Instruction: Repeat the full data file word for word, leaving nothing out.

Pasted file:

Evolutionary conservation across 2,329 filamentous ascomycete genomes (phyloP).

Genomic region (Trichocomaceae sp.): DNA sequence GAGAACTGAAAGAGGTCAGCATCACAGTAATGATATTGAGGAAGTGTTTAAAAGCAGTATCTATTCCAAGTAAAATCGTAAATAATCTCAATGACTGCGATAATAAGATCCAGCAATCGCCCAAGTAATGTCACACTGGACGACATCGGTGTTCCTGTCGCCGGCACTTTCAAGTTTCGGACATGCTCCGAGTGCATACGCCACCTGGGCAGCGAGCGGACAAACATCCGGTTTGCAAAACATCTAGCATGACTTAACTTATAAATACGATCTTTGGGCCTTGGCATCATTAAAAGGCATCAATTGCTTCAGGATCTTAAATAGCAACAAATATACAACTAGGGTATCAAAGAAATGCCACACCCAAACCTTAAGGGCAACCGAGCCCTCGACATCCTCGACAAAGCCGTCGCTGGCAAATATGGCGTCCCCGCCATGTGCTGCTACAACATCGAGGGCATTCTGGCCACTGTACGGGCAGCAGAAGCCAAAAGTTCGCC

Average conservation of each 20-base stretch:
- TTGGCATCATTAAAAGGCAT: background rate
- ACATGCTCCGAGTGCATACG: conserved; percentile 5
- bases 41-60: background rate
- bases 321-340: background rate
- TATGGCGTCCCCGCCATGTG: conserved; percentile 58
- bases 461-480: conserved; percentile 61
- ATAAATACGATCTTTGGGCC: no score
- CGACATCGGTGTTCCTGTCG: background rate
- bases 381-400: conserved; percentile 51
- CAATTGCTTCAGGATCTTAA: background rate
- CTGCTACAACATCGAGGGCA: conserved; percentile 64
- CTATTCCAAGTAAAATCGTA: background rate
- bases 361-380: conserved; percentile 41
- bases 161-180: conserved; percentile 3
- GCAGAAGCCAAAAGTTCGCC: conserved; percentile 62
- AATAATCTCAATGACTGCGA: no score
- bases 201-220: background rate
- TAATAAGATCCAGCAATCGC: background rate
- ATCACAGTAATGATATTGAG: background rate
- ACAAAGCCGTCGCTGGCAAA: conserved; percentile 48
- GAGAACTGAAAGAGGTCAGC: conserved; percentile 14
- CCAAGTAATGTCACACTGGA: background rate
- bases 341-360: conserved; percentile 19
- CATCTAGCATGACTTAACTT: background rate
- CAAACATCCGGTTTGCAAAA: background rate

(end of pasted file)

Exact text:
Evolutionary conservation across 2,329 filamentous ascomycete genomes (phyloP).

Genomic region (Trichocomaceae sp.): DNA sequence GAGAACTGAAAGAGGTCAGCATCACAGTAATGATATTGAGGAAGTGTTTAAAAGCAGTATCTATTCCAAGTAAAATCGTAAATAATCTCAATGACTGCGATAATAAGATCCAGCAATCGCCCAAGTAATGTCACACTGGACGACATCGGTGTTCCTGTCGCCGGCACTTTCAAGTTTCGGACATGCTCCGAGTGCATACGCCACCTGGGCAGCGAGCGGACAAACATCCGGTTTGCAAAACATCTAGCATGACTTAACTTATAAATACGATCTTTGGGCCTTGGCATCATTAAAAGGCATCAATTGCTTCAGGATCTTAAATAGCAACAAATATACAACTAGGGTATCAAAGAAATGCCACACCCAAACCTTAAGGGCAACCGAGCCCTCGACATCCTCGACAAAGCCGTCGCTGGCAAATATGGCGTCCCCGCCATGTGCTGCTACAACATCGAGGGCATTCTGGCCACTGTACGGGCAGCAGAAGCCAAAAGTTCGCC

Average conservation of each 20-base stretch:
- TTGGCATCATTAAAAGGCAT: background rate
- ACATGCTCCGAGTGCATACG: conserved; percentile 5
- bases 41-60: background rate
- bases 321-340: background rate
- TATGGCGTCCCCGCCATGTG: conserved; percentile 58
- bases 461-480: conserved; percentile 61
- ATAAATACGATCTTTGGGCC: no score
- CGACATCGGTGTTCCTGTCG: background rate
- bases 381-400: conserved; percentile 51
- CAATTGCTTCAGGATCTTAA: background rate
- CTGCTACAACATCGAGGGCA: conserved; percentile 64
- CTATTCCAAGTAAAATCGTA: background rate
- bases 361-380: conserved; percentile 41
- bases 161-180: conserved; percentile 3
- GCAGAAGCCAAAAGTTCGCC: conserved; percentile 62
- AATAATCTCAATGACTGCGA: no score
- bases 201-220: background rate
- TAATAAGATCCAGCAATCGC: background rate
- ATCACAGTAATGATATTGAG: background rate
- ACAAAGCCGTCGCTGGCAAA: conserved; percentile 48
- GAGAACTGAAAGAGGTCAGC: conserved; percentile 14
- CCAAGTAATGTCACACTGGA: background rate
- bases 341-360: conserved; percentile 19
- CATCTAGCATGACTTAACTT: background rate
- CAAACATCCGGTTTGCAAAA: background rate